10. Altruistic Act of a Doctor Saved Many Lives
Let us discuss an interesting example that shows how an act of altruism saved a number of lives. It’s an incident of the second world war, during the Battle of Bulge between the Germans and the United States at the Hurtgen Forest. A United States sergeant, Iowan Elmer, was allotted to lead the troops in this battle. During the fight, the German troops shot Elmer and captured him. German soldiers took Elmer to their medical camp, where Ludwig Gruber, a German doctor, felt pity for Elmor after seeing his condition and begin treating him. Hospital’s commander rebuked Ludwig and told him not to treat Elmor as he is not a German soldier. However, Ludwig ignored what the commander said, and he continued Elmor’s treatment. While Elmer was still under the possession of the Germans, the Army Captain of the US arrived for the negotiations at the German camp. After some hours of negotiation, both the parties admitted to cease the bombing, and the American officer thanked the Germans for treating the Elmor. Elmer was then taken to the US military camp, but unfortunately, he was not able to survive due to his severe injuries. Dr Gruber’s act of kindness can be considered an important factor, if not the only factor, that made the captains of both the nations negotiate and cease the bombing, thus saving the lives of a number of troops.
11. A Dog’s Act of Altruism
An eleven-year boy was playing in his backyard and suddenly a cougar entered the backyard. The cougar was about to attack the boy and then suddenly the pet dog named Angel came to the rescue. Angel stands in between the boy and the cougar. During this moment, the nearby police intervened after hearing the barking voice of the dog and the screaming of the boy. The police found Angel fighting with the Cougar. The Cougar eventually got killed while protecting the Angel. Police took the angel to the hospital, and it got discharged after a few days of treatment. This daring and altruistic act of the Angel can be considered as an example of pure altruism because Angel saved the life of the boy at the risk of his own life.
12. Dolphin’s Act of Altruism
Usually, whales and dolphins do not intermingle, but the following video shows how a pod of dolphins helped a female humpback whale and her little baby. In this incident, a female humpback whale and her baby were swimming off the Flinder Bay coast of Australia, and suddenly some male humpback whales came near them and starts fighting with each other, probably to mate with the female whale. While the male humpback whales were fighting, the mother whale and the baby get separated from each other. Both the mother whale and the baby got very scared. A pod of dolphins arrived at this moment to help the mother and the baby. The dolphins managed to bring the baby whale back to the mother whale, and they chase off most of the humpback whale after an hour-long effort. While chasing off the male humpback whales one of the dolphins even scared the male humpback whales by showing its teeth, this behaviour of dolphins is rarely seen. The dolphins did not have any personal benefit in fighting with the male humpback whales, they only got involved in the fight for protecting the female humpback whale and its baby. Hence, it can be considered an example of altruism.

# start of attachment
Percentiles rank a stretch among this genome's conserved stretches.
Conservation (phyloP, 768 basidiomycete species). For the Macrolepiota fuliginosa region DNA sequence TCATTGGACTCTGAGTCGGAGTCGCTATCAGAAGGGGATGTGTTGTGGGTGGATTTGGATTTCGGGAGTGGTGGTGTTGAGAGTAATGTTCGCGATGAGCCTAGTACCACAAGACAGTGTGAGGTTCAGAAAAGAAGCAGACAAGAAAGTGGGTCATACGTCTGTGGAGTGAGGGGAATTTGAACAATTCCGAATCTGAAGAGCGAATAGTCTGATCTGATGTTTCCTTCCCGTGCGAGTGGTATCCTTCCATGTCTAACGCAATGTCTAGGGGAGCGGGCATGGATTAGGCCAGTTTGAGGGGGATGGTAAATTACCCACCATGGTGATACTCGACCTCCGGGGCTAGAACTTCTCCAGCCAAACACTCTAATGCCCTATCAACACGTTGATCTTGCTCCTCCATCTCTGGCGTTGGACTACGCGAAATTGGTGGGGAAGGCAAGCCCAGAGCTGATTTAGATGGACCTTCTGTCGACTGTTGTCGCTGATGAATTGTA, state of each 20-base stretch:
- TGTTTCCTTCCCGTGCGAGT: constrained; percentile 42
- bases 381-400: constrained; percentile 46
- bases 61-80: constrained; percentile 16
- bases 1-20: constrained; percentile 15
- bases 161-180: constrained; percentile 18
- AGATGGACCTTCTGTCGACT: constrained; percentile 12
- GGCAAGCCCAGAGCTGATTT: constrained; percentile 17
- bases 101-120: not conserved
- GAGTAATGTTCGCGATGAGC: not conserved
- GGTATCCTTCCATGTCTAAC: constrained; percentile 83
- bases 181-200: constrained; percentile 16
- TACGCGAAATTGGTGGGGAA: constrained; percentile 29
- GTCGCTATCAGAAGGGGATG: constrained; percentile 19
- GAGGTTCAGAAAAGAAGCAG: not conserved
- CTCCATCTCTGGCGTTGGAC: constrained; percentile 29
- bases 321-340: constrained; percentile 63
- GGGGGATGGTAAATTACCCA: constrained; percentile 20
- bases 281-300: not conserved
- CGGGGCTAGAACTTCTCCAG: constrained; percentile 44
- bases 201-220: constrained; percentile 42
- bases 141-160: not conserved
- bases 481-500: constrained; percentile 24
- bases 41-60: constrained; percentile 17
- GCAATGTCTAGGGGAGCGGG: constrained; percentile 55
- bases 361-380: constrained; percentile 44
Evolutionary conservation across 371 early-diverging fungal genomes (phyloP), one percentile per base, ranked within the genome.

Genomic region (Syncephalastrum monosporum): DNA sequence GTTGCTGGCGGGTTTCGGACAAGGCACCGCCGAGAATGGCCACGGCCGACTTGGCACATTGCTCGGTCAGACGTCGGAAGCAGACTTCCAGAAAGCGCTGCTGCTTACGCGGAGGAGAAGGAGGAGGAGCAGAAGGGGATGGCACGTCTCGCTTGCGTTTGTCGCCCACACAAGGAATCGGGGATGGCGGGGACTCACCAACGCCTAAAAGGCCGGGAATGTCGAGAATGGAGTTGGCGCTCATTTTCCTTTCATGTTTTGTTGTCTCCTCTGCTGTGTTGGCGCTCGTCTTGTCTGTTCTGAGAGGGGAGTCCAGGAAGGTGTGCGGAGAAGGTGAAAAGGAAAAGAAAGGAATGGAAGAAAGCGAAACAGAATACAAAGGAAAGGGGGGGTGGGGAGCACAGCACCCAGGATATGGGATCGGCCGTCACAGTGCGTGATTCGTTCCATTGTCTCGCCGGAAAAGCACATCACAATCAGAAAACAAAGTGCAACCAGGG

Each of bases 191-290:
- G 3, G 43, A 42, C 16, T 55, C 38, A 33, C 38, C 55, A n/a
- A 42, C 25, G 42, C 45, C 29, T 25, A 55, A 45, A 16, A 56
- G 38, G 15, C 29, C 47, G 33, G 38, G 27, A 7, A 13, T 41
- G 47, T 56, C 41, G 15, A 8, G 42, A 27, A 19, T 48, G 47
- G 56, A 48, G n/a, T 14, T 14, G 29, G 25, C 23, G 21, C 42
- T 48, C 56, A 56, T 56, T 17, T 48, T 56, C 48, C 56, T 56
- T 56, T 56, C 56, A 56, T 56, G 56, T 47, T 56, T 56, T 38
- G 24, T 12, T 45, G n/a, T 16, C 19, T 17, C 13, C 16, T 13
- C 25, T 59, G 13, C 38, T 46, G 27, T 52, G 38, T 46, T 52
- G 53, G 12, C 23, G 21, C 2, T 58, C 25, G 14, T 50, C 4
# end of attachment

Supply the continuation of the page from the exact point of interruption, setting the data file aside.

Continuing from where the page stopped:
13. A Dog’s Altruistic Act Saved its Owner’s Life
There are a number of examples that strengthen the fact that dogs are one of the most altruistic animals. One such example is a dog named Sadie, who saved its owner’s life. Sadie’s owner, Brown, shared a post on his Facebook account describing Sadie’s act of altruism. He mentioned that while he was alone at home, he suffered a cardiac attack. Sadie stayed with the Brown whole this time and licked his face to keep him awake. Sadie also helped Brown to reach his mobile, and in this way, he managed to call the Ambulance. Brown mentioned that he could not have been able to reach the mobile without the help of Sadie.
14. Run for Heros Campaign
Run for Hero was a campaign initiated by a British woman named Olivia Strong for the healthcare workers fighting against the covid-19 pandemic. She aimed to raise the fund of five thousand Euros through this campaign; however, this campaign turned out to be a huge success and it ended up raising over five million Euros. At that time, the British government had passed the lockdown rules, according to these rules, people could leave their homes only for the necessary work, and for one exercise per day. Strong thought of an amazing idea, she used this liberty of one daily exercise in his campaign.
If we combine our one form of exercise a day that we’re currently getting because everyone’s out running anyway, then maybe we can make a difference.”- Olivia Strong
‘Run, Donate, Nominate’ was the tagline of this campaign. This campaign involved running, walking or cycling the 5km, donating five Euros, and then nominating the five more individuals to follow the same steps. Almost 8 lakh people joined this campaign. The raised fund was provided to the ‘NHS Charities Together.’
15. Gorilla’s Act of Altruism, 1996
Binti Jua, a female gorilla showed an amazing act of altruism in the zoo in Illinois. Nealy 3-year-old boy accidentally fell into the enclosure of gorillas. Binti saw this and immediately captured the boy. She even protected the boy from the other gorillas in the enclosure and carried him to safety. After some time, the zookeeper arrived to save the boy, and Binti Jua handed over the boy to the zookeeper. This kind act of Binti Jua saved the little boy’s life.